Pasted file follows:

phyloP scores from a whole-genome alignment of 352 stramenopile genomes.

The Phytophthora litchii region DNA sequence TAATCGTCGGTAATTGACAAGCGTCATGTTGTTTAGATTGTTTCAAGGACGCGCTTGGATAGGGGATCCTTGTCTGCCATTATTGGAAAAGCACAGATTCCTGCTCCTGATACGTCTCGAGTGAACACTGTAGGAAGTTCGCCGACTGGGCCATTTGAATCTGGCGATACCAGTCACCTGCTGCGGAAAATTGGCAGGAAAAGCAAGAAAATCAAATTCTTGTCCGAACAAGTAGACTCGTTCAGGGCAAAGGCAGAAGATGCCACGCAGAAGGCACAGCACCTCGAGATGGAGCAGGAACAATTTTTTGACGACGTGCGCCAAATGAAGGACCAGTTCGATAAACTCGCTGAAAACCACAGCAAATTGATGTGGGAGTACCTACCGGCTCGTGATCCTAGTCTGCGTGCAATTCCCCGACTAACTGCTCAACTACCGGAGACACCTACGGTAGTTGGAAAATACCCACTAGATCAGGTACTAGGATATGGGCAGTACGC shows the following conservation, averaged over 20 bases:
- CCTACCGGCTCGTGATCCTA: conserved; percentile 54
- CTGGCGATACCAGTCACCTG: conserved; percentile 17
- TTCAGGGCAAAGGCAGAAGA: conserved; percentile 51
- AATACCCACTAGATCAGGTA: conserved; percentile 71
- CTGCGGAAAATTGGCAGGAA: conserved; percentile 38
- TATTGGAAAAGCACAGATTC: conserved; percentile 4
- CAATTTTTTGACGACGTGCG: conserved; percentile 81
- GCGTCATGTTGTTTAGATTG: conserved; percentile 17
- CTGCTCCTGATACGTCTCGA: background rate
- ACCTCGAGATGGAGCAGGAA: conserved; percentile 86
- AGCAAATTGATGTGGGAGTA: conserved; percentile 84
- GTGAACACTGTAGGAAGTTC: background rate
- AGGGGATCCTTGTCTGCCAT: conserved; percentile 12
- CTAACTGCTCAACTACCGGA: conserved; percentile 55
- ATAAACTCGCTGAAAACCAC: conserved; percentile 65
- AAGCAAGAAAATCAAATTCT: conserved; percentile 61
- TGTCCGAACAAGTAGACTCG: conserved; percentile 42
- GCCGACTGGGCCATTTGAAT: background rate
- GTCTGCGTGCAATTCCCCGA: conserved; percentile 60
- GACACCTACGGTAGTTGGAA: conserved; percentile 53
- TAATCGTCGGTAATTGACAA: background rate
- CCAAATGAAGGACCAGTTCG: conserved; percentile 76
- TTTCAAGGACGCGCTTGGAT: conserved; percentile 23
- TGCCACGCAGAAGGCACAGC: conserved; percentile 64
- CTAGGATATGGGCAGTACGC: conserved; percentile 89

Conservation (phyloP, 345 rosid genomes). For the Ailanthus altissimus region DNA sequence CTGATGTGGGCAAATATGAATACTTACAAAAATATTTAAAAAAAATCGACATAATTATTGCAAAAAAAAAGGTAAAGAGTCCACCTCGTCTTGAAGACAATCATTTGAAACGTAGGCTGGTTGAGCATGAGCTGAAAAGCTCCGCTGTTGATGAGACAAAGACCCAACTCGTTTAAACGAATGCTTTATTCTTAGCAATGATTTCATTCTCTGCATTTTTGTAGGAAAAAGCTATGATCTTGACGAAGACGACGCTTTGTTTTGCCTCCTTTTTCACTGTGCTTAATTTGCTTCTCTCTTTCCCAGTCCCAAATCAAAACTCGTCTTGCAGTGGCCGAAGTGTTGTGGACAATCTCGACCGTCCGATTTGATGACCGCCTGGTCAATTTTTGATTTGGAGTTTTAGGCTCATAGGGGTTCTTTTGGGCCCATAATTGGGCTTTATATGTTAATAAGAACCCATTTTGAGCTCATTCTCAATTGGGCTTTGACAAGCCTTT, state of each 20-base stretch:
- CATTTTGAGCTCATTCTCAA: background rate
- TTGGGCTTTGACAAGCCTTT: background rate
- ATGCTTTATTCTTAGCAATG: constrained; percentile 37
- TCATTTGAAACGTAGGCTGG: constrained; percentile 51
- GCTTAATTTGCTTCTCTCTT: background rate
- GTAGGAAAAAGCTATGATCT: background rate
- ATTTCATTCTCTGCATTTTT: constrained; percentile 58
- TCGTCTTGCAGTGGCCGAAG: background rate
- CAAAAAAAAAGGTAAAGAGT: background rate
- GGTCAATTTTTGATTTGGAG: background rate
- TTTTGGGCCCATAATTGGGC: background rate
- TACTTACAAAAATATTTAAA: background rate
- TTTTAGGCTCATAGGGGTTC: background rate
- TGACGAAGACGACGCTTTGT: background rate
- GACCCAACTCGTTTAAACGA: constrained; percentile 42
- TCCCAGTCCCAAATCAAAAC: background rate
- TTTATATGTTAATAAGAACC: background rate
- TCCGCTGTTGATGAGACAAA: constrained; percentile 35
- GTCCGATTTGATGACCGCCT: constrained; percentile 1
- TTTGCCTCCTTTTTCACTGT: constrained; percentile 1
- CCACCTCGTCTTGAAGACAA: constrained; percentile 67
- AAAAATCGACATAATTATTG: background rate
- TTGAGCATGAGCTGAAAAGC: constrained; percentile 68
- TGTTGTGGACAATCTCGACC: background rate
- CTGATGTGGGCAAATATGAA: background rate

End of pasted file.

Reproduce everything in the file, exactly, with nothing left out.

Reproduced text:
phyloP scores from a whole-genome alignment of 352 stramenopile genomes.

The Phytophthora litchii region DNA sequence TAATCGTCGGTAATTGACAAGCGTCATGTTGTTTAGATTGTTTCAAGGACGCGCTTGGATAGGGGATCCTTGTCTGCCATTATTGGAAAAGCACAGATTCCTGCTCCTGATACGTCTCGAGTGAACACTGTAGGAAGTTCGCCGACTGGGCCATTTGAATCTGGCGATACCAGTCACCTGCTGCGGAAAATTGGCAGGAAAAGCAAGAAAATCAAATTCTTGTCCGAACAAGTAGACTCGTTCAGGGCAAAGGCAGAAGATGCCACGCAGAAGGCACAGCACCTCGAGATGGAGCAGGAACAATTTTTTGACGACGTGCGCCAAATGAAGGACCAGTTCGATAAACTCGCTGAAAACCACAGCAAATTGATGTGGGAGTACCTACCGGCTCGTGATCCTAGTCTGCGTGCAATTCCCCGACTAACTGCTCAACTACCGGAGACACCTACGGTAGTTGGAAAATACCCACTAGATCAGGTACTAGGATATGGGCAGTACGC shows the following conservation, averaged over 20 bases:
- CCTACCGGCTCGTGATCCTA: conserved; percentile 54
- CTGGCGATACCAGTCACCTG: conserved; percentile 17
- TTCAGGGCAAAGGCAGAAGA: conserved; percentile 51
- AATACCCACTAGATCAGGTA: conserved; percentile 71
- CTGCGGAAAATTGGCAGGAA: conserved; percentile 38
- TATTGGAAAAGCACAGATTC: conserved; percentile 4
- CAATTTTTTGACGACGTGCG: conserved; percentile 81
- GCGTCATGTTGTTTAGATTG: conserved; percentile 17
- CTGCTCCTGATACGTCTCGA: background rate
- ACCTCGAGATGGAGCAGGAA: conserved; percentile 86
- AGCAAATTGATGTGGGAGTA: conserved; percentile 84
- GTGAACACTGTAGGAAGTTC: background rate
- AGGGGATCCTTGTCTGCCAT: conserved; percentile 12
- CTAACTGCTCAACTACCGGA: conserved; percentile 55
- ATAAACTCGCTGAAAACCAC: conserved; percentile 65
- AAGCAAGAAAATCAAATTCT: conserved; percentile 61
- TGTCCGAACAAGTAGACTCG: conserved; percentile 42
- GCCGACTGGGCCATTTGAAT: background rate
- GTCTGCGTGCAATTCCCCGA: conserved; percentile 60
- GACACCTACGGTAGTTGGAA: conserved; percentile 53
- TAATCGTCGGTAATTGACAA: background rate
- CCAAATGAAGGACCAGTTCG: conserved; percentile 76
- TTTCAAGGACGCGCTTGGAT: conserved; percentile 23
- TGCCACGCAGAAGGCACAGC: conserved; percentile 64
- CTAGGATATGGGCAGTACGC: conserved; percentile 89

Conservation (phyloP, 345 rosid genomes). For the Ailanthus altissimus region DNA sequence CTGATGTGGGCAAATATGAATACTTACAAAAATATTTAAAAAAAATCGACATAATTATTGCAAAAAAAAAGGTAAAGAGTCCACCTCGTCTTGAAGACAATCATTTGAAACGTAGGCTGGTTGAGCATGAGCTGAAAAGCTCCGCTGTTGATGAGACAAAGACCCAACTCGTTTAAACGAATGCTTTATTCTTAGCAATGATTTCATTCTCTGCATTTTTGTAGGAAAAAGCTATGATCTTGACGAAGACGACGCTTTGTTTTGCCTCCTTTTTCACTGTGCTTAATTTGCTTCTCTCTTTCCCAGTCCCAAATCAAAACTCGTCTTGCAGTGGCCGAAGTGTTGTGGACAATCTCGACCGTCCGATTTGATGACCGCCTGGTCAATTTTTGATTTGGAGTTTTAGGCTCATAGGGGTTCTTTTGGGCCCATAATTGGGCTTTATATGTTAATAAGAACCCATTTTGAGCTCATTCTCAATTGGGCTTTGACAAGCCTTT, state of each 20-base stretch:
- CATTTTGAGCTCATTCTCAA: background rate
- TTGGGCTTTGACAAGCCTTT: background rate
- ATGCTTTATTCTTAGCAATG: constrained; percentile 37
- TCATTTGAAACGTAGGCTGG: constrained; percentile 51
- GCTTAATTTGCTTCTCTCTT: background rate
- GTAGGAAAAAGCTATGATCT: background rate
- ATTTCATTCTCTGCATTTTT: constrained; percentile 58
- TCGTCTTGCAGTGGCCGAAG: background rate
- CAAAAAAAAAGGTAAAGAGT: background rate
- GGTCAATTTTTGATTTGGAG: background rate
- TTTTGGGCCCATAATTGGGC: background rate
- TACTTACAAAAATATTTAAA: background rate
- TTTTAGGCTCATAGGGGTTC: background rate
- TGACGAAGACGACGCTTTGT: background rate
- GACCCAACTCGTTTAAACGA: constrained; percentile 42
- TCCCAGTCCCAAATCAAAAC: background rate
- TTTATATGTTAATAAGAACC: background rate
- TCCGCTGTTGATGAGACAAA: constrained; percentile 35
- GTCCGATTTGATGACCGCCT: constrained; percentile 1
- TTTGCCTCCTTTTTCACTGT: constrained; percentile 1
- CCACCTCGTCTTGAAGACAA: constrained; percentile 67
- AAAAATCGACATAATTATTG: background rate
- TTGAGCATGAGCTGAAAAGC: constrained; percentile 68
- TGTTGTGGACAATCTCGACC: background rate
- CTGATGTGGGCAAATATGAA: background rate